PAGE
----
(SNN) I am a glutton for punishment.
That’s why I scheduled a visit with an Osteopathic Surgeon the day after the Presidential election. I figured if worst came to worst at the polls, the prospeceet of major surgery wouldn’t seem so bad. Still not the sharpest tool on the workbench.
So November 12th, glum as bad pudding, I went off to see a specialist recommended by both my personal physician and my personal wife. The doctor, I’d been told, is a world-class surgeon whose specialty is balky knees.
Did I mention I have a balky knee? My left one is so balky that every time I take the mound, the ump sends the runner to the next base.
My knee is no patella-come-lately, either. It’s been a pain in the grass and on the sidewalk for ages. I’d already gone through the entire array of knee replacement procrastination devices—MRIs, X-rays, physical therapy, Witch Doctor incantations, Cortisone, lube and filter, medicinal Scotch, braces, and a three-shot series of lubricating Silly Putty injections just this Spring.
But now I can’t walk from here to the bar without a stop to pop a pain pill. It was time to bait or cut fish. It was time to take the bull by the tail and face the situation. It was time to think up a new cliché to mangle.
When I arrived at the doctor’s waiting room, there was the usual massive TV screen facing its captive audience. These days many doctors like to supplement their income by running a thinly disguised infomercial telling you how just one dose of Flatulentazine can defuse gaseous buildup and cure your Prickly Heat.
As I watched the screen I saw skin being detached and lifted away from the bone. Oh dear god, where’s an anesthesiologist? Forget the victim on screen, I needed one for me. I was not in the mood to watch a gruesome medical procedure performed by some doofus with yellow hair festooned with spikes and a multi-color beard a pro wrestler would eschew.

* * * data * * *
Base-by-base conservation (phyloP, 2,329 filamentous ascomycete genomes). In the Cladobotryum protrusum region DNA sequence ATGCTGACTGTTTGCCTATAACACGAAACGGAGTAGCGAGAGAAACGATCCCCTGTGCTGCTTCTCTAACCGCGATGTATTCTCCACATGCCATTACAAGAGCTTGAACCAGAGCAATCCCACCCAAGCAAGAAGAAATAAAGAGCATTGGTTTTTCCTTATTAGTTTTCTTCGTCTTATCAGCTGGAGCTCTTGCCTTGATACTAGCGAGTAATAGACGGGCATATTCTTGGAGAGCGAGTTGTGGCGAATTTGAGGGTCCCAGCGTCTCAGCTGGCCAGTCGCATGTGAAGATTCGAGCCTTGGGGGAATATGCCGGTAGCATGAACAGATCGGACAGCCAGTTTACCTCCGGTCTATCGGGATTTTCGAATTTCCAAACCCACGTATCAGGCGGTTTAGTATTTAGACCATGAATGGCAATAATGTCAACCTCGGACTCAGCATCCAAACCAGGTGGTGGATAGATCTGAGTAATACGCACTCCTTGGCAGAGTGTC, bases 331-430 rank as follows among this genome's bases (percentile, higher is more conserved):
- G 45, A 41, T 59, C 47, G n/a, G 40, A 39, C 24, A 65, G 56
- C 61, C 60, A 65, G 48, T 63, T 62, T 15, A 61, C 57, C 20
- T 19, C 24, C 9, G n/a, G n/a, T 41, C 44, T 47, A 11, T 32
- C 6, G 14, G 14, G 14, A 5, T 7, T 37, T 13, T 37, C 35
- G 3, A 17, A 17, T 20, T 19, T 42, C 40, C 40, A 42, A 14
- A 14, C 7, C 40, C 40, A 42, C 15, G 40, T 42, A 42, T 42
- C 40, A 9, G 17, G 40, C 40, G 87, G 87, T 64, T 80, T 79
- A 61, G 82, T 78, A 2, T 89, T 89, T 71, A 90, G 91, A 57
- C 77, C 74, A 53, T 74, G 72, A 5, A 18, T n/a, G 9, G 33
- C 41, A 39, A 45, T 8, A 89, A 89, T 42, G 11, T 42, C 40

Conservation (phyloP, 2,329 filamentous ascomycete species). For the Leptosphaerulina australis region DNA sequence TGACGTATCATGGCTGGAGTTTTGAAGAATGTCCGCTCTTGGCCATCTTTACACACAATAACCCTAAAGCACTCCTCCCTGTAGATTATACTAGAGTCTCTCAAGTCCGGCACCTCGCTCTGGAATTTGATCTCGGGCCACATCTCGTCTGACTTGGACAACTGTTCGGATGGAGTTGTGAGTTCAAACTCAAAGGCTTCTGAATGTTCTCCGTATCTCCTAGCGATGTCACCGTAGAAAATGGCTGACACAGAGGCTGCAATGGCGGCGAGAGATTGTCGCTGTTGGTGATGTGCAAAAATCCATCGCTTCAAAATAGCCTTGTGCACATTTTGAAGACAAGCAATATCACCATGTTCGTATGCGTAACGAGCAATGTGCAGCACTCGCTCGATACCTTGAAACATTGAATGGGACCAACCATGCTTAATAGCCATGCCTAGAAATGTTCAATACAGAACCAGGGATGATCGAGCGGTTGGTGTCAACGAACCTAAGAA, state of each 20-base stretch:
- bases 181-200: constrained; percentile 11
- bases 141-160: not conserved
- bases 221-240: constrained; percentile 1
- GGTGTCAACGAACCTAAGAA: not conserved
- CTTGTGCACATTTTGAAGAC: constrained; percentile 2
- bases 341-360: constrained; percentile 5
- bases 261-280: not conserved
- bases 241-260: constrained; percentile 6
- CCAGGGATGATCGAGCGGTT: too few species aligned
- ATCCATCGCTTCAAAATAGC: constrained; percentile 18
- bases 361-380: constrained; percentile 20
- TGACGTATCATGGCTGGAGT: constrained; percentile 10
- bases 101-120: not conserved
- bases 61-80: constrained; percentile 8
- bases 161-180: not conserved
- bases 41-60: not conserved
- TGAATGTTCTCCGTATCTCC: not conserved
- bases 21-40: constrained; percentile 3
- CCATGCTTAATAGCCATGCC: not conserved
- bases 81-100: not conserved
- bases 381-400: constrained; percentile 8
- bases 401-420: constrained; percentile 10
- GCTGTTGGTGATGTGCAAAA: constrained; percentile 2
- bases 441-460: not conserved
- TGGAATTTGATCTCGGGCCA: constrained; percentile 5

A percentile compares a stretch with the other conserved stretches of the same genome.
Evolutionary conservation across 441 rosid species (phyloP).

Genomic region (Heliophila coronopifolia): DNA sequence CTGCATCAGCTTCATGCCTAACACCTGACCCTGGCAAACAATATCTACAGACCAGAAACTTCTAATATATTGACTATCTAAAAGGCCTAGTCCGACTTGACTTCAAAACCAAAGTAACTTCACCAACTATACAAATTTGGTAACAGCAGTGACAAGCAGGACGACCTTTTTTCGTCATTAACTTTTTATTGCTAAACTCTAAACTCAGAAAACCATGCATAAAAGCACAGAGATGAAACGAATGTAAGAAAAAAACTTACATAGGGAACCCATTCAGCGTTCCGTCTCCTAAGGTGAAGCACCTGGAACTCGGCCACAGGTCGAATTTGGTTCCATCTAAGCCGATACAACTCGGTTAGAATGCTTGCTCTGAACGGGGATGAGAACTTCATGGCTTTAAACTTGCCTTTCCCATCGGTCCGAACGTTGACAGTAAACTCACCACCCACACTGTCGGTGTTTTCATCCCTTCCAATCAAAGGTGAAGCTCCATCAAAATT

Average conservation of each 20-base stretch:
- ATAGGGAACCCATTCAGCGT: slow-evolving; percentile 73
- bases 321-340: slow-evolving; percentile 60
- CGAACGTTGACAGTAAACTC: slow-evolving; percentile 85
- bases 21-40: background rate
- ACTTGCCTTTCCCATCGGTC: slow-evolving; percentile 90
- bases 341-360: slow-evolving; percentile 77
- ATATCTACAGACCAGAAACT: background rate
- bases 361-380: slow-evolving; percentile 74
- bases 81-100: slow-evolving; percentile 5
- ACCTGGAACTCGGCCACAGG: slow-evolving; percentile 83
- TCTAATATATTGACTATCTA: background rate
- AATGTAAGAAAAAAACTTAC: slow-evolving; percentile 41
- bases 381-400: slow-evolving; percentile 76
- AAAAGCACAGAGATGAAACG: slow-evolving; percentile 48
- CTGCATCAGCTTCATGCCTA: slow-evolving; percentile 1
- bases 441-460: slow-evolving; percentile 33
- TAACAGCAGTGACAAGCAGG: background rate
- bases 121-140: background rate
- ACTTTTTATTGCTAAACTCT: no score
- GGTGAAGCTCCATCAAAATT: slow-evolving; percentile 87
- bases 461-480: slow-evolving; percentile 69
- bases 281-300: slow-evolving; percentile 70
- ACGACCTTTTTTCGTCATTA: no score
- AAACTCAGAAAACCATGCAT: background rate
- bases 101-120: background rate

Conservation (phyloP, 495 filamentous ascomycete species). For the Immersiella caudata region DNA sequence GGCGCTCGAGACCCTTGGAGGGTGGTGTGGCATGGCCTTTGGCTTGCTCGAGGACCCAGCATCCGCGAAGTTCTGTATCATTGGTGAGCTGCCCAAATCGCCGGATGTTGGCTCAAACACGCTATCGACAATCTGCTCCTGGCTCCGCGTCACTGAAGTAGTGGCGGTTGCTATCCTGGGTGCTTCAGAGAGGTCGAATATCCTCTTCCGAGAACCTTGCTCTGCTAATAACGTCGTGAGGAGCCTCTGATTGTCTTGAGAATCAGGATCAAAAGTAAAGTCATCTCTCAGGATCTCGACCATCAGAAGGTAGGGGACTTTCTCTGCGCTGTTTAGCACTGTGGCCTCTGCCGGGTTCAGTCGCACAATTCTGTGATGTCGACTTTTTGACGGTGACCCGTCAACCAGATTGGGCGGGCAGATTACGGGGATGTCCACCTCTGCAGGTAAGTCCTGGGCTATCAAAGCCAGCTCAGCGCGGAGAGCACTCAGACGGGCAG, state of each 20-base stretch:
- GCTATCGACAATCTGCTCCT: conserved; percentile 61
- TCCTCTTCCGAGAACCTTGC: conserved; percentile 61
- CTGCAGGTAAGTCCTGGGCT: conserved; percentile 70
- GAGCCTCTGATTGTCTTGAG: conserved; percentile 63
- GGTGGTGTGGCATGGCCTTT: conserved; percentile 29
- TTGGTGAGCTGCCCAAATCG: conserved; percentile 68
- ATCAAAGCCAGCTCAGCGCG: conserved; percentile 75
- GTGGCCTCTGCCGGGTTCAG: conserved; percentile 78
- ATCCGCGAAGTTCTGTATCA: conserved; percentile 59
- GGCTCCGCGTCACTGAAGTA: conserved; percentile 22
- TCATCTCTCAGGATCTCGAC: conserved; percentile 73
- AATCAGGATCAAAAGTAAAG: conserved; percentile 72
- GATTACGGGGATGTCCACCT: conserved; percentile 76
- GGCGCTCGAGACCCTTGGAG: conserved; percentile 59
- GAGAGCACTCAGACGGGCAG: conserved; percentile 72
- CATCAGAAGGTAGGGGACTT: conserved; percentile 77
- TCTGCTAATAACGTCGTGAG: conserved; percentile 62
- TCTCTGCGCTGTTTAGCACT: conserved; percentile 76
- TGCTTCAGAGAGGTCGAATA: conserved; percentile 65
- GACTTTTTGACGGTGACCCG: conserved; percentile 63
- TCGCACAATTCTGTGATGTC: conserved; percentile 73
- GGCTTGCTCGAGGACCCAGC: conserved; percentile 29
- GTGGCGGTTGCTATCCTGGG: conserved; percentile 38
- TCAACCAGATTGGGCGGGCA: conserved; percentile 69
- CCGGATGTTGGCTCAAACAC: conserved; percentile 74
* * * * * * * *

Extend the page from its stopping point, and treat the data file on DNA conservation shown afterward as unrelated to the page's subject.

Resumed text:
“Can you please turn off the infomercial?” I asked the receptionist.
“That’s Guy Fieri deboning a bird,” she replied. “His Chicken Teppanyaki is to die for.”
I gave her my standard explanation for such misunderstandings—I’m a congenital idiot.
I was soon called into the doctor’s office and after a brief discussion of my medical history, the doc passed me a “recent X-ray of your knee” that my last doc had forwarded.
Knee Like a Nash
It looked exactly like the shattered grill of a wrecked 2016 Bentley Flying Spur W12 Luxury Saloon.
“My knee looks exactly like the shattered grill of a wrecked 2016 Bentley Flying Spur W12 Luxury Saloon,” I tell him.
“Oops. Wrong X-ray,” the doctor said, adding wistfully, “I loved that car. Here’s a shot of your knee.”
This one was more like it—it looked exactly like the shattered grill of a 1947 Nash Rambler. The good doctor then pointed out where something called my “Meniscus” used to be—Meniscuses are the rubber baby buggy bumpers of the knee, designed to soften impact when walking, running or doing squat-thrusts. When they wear out they leave you with something known as a bone-on-bone condition.
Not to get too technical here, but a bone-on-bone condition in your knee is “a bad thing.”
He explained some recent advances in Knee Replacement Surgery. One of the primary improvements is to miniaturize the size of the parts and incision, and thus reduce the amount of muscle damage during surgery. This, I’m told, is “a good thing.”
It’s not like I’m going to leap off the table and start racing around the operating room immediately, but I liked the improvements, the confidence the doc exudes and the fact I’ll now be able to walk directly to a bar without stopping.
First I’ve got to get through the holidays, lower some of my medical lab numbers, and lose some weight. It seems I’m—what’s the medical term I‘m looking for?—oh yeah, “too fat.”
Meanwhile Doc will give me a new set of injections to hold me, using different fluids this time. I ask him is that “a little like putting a different kind of oil in a car engine?” He begins to weep over his lost Bentley, so I leave.
Now all I have to do is find a good recipe for lo-cal Chicken Teppanyaki.